Make your own shoe day

Make Your Own Shoe Day

When I was 18 I worked a summer job at FootAction. I don’t think they are in business anymore but in case you’re not familiar they were just like a FootLocker. The store was set in a shopping mall and we sold sports apparel and shoes. You should have seen the cast of characters floating in and out of that store — I’ll save that for another day.

What I recall most was when prospective customers would come in and say something like, “I’m looking for this shoe that has some red and white, it’s a high top and it has a big swoosh on the side but has some little swooshes on the heel and on the tongue”. This was a frequent occurrence and oftentimes we’d say, “Well, we have these Nike high tops in black and these in white and we also have these Reeboks in red but nothing quite like what you’re describing”. The prospect would often look disappointed yet grateful for showing him what we have. As an employee measured on sales we were disappointed that we didn’t make a sale but behind the scenes we would ridicule the prospect and say to each other, “What does he think this is Make Your Own Shoe Day?” Needless to say we surmised it was the buyers fault, not ours.

Charles Barkley

Then one day I overhead our district manager talking about professional athletes signing big shoe contracts with Nike, Reebok, Adidas, etc. and he began talking about the latest shoes designed for Dennis Rodman and the Charles Barkley, two prominent professional basketball players at the time. He mentioned that Dennis Rodman’s shoe was narrow because it was designed for his physique. Dennis Rodman was a lanky basketball player that was nicknamed “The Worm” and he had narrow feet. Then he talked about how Charles Barkley’s shoe had a much wider base because “Sir Charles” on the other hand was more stout and his feet were wider.

Dennis Rodman

At that moment it hit me.

I waited and waited and waited and finally a prospective customer shows up asking for a shoe they clearly dreamed up but this time the exchange went something like this:

Me: “Are you looking for shoes for school or for sports?”
Prospect: “Sports. I play basketball.”
Me: “What do you weigh? About 140, 150?”.
Prospect: “Yeah, I’m 148”.
Me: “Hmmm… And you’re a pretty slim guy. Are your feet wide or narrow?”.
Prospect: “I don’t know, probably narrow.”
Me: “Let me bring out a couple shoes you might like”.

I gathered his shoe size then headed to the back of the store and re-emerge with a pair of Rodman’s and a pair of Barkley’s. I explain to him that these are the latest basketball shoes, just released top sellers and I thought he would dig both. But then I explained how each was designed with a certain physique in mind and the one that matches his physique best would be the Rodman’s.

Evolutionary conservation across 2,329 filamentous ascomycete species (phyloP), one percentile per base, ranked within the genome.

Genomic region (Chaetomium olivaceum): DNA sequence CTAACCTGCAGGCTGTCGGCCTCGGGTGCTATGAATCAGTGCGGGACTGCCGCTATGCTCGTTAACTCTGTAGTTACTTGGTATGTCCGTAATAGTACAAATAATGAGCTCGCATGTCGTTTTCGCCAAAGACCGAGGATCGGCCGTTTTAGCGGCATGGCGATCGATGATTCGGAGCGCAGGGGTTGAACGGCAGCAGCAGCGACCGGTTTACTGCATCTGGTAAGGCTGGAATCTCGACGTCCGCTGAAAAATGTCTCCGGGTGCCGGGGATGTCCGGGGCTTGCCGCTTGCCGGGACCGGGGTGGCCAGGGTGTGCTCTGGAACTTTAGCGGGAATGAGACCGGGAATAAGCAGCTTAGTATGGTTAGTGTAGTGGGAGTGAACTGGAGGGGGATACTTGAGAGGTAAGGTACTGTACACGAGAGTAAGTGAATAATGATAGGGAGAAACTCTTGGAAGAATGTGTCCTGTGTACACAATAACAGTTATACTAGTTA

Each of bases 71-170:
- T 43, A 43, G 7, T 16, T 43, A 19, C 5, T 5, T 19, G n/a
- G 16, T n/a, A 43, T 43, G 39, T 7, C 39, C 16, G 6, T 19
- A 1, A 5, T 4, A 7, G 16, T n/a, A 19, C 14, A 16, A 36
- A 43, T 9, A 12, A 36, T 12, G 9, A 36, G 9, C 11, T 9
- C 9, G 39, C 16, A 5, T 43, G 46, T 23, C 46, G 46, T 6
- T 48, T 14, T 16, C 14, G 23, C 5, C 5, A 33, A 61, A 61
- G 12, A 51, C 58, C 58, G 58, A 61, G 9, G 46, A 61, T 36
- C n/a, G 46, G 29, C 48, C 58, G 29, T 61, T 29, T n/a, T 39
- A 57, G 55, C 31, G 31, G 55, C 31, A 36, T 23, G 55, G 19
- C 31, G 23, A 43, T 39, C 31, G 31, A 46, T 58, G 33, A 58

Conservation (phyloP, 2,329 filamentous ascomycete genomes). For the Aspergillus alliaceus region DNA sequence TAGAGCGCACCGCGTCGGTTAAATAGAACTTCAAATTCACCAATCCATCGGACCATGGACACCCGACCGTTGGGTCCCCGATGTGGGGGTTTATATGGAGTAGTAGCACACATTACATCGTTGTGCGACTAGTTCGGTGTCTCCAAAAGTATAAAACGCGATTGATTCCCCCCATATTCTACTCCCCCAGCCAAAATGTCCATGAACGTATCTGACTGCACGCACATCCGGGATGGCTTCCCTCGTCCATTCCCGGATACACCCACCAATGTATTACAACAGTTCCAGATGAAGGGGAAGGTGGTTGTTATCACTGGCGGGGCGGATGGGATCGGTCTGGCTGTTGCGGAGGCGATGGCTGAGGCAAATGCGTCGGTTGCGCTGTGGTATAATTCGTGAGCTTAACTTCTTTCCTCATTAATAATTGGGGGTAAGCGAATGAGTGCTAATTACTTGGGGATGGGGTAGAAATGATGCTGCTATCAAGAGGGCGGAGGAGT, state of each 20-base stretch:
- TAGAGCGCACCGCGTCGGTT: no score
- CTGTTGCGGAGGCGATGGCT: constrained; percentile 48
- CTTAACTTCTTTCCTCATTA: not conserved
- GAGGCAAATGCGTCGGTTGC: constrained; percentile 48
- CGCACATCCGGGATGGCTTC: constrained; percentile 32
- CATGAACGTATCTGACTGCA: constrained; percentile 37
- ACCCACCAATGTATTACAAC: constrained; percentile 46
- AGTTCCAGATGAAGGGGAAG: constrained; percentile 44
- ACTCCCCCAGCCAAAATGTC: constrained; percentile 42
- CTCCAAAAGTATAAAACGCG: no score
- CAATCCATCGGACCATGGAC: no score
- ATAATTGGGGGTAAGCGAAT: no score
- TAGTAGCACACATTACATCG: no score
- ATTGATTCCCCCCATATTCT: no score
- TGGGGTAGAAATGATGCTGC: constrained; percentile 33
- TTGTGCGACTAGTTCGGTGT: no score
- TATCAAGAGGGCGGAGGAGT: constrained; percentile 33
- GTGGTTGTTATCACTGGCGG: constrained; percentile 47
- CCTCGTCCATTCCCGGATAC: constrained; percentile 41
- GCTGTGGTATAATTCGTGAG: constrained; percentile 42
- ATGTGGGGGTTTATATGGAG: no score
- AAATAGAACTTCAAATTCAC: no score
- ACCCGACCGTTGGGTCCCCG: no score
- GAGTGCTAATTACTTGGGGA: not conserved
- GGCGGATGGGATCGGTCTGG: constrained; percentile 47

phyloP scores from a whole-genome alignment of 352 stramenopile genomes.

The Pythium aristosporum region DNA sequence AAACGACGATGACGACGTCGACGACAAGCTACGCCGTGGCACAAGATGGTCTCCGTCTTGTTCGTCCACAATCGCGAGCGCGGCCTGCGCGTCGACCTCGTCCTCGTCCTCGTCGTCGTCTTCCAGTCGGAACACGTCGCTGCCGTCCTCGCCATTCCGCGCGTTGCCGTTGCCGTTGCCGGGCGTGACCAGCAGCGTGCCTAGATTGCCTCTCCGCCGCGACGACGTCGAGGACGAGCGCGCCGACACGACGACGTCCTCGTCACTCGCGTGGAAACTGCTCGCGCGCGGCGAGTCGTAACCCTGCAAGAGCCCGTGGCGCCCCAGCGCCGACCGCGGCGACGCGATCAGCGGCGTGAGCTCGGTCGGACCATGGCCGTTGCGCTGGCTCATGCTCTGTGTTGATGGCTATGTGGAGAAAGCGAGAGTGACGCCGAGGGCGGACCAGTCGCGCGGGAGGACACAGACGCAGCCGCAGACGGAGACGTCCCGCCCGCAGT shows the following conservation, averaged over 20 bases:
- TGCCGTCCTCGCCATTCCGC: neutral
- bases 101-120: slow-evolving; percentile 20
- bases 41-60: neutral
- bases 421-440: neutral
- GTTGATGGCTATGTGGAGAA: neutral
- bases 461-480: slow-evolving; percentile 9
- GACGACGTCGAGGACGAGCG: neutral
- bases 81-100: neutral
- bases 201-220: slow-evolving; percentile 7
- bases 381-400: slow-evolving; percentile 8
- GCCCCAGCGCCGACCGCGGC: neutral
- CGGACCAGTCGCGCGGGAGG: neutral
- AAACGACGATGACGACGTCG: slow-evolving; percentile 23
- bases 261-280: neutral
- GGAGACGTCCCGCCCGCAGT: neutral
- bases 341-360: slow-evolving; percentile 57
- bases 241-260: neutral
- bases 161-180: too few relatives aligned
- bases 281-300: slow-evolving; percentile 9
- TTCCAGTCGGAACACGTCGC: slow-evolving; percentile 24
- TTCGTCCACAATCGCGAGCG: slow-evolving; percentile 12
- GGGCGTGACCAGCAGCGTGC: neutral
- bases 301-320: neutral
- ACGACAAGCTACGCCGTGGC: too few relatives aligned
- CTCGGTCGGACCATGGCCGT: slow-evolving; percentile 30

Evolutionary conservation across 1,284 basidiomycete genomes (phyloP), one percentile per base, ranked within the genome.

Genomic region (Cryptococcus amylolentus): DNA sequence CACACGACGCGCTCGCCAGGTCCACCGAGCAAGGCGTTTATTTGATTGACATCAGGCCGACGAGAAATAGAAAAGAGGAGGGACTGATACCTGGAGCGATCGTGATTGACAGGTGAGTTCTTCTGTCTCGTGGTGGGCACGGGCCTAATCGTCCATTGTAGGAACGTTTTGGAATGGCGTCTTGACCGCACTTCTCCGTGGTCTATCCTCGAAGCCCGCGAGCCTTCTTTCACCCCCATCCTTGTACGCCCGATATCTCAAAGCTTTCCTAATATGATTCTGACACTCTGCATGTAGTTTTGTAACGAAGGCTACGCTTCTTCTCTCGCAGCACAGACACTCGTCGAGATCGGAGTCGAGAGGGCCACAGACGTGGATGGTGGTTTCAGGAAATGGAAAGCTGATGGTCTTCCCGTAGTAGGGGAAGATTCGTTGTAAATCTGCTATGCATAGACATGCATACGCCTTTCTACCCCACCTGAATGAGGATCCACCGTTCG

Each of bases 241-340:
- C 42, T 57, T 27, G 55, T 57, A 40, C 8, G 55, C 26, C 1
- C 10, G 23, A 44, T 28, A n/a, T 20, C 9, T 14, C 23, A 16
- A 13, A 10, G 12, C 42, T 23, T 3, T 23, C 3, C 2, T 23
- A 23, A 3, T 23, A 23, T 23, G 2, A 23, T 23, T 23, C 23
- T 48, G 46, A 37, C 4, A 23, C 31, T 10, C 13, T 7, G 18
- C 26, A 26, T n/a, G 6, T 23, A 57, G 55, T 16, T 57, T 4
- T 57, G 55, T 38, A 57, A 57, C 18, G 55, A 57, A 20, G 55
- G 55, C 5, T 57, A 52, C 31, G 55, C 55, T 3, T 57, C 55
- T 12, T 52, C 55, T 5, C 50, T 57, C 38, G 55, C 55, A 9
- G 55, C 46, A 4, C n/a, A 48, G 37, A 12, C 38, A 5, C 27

Dennis Rodman’s shoe. The Nike Air Darwin

So he tries on the shoe and says, “Wow these fit me good. Usually I have to wear double socks with most basketball shoes.” I said, “Exactly, they were designed for a basketball player with narrow feet, just like you!” He thanked me for the recommendation and said, “I’ll take these”.

This experience taught me so many things about sales that I still use (and teach) till this day — even in the world of enterprise software sales. I learned that:

  1. Buyers don’t always know what they want and more importantly what they need. It takes a good consultative and knowledgeable seller to help them make the right decision.
  2. Sellers should always ask good questions. If a seller asks good questions, it will more often lead to a better experience for both buyer and seller. It will help the seller untangle what the buyer is describing and get to the root want, need or pain.
  3. Sellers should always possess knowledge worth sharing. If a seller has knowledge worth sharing, it will most often lead to a better experience for the buyer. The seller will build credibility through education. This is a close to an absolute as it gets. Sharing knowledge about how the shoes were designed for specific physiques helped educate my buyer.
  4. A seller should ask just enough to make a recommendation but not so much that you begin to interrogate the buyer or insult the buyers intelligence. By asking more questions they don’t know the answer to the seller will enter a danger zone. In my case once my buyer said, “I don’t know, probably narrow.” At that point I knew I reached the end of his knowledge base. That was my cue to shift into recommendation mode or earn my way into the next step. So I decided to show him some product.
  5. By offering up a little knowledge or product info, a Seller may find answers to questions she never thought to ask. In my case I learned that my buyer uses double socks in most of his shoes! All the more reason why the Rodman’s were a better fit.

Sellers, the next time you encounter a buyer on Make Your Own Shoe Day, remember these tips and you will have a better outcome. Good luck!

One clap, two clap, three clap, forty?

By clapping more or less, you can signal to us which stories really stand out.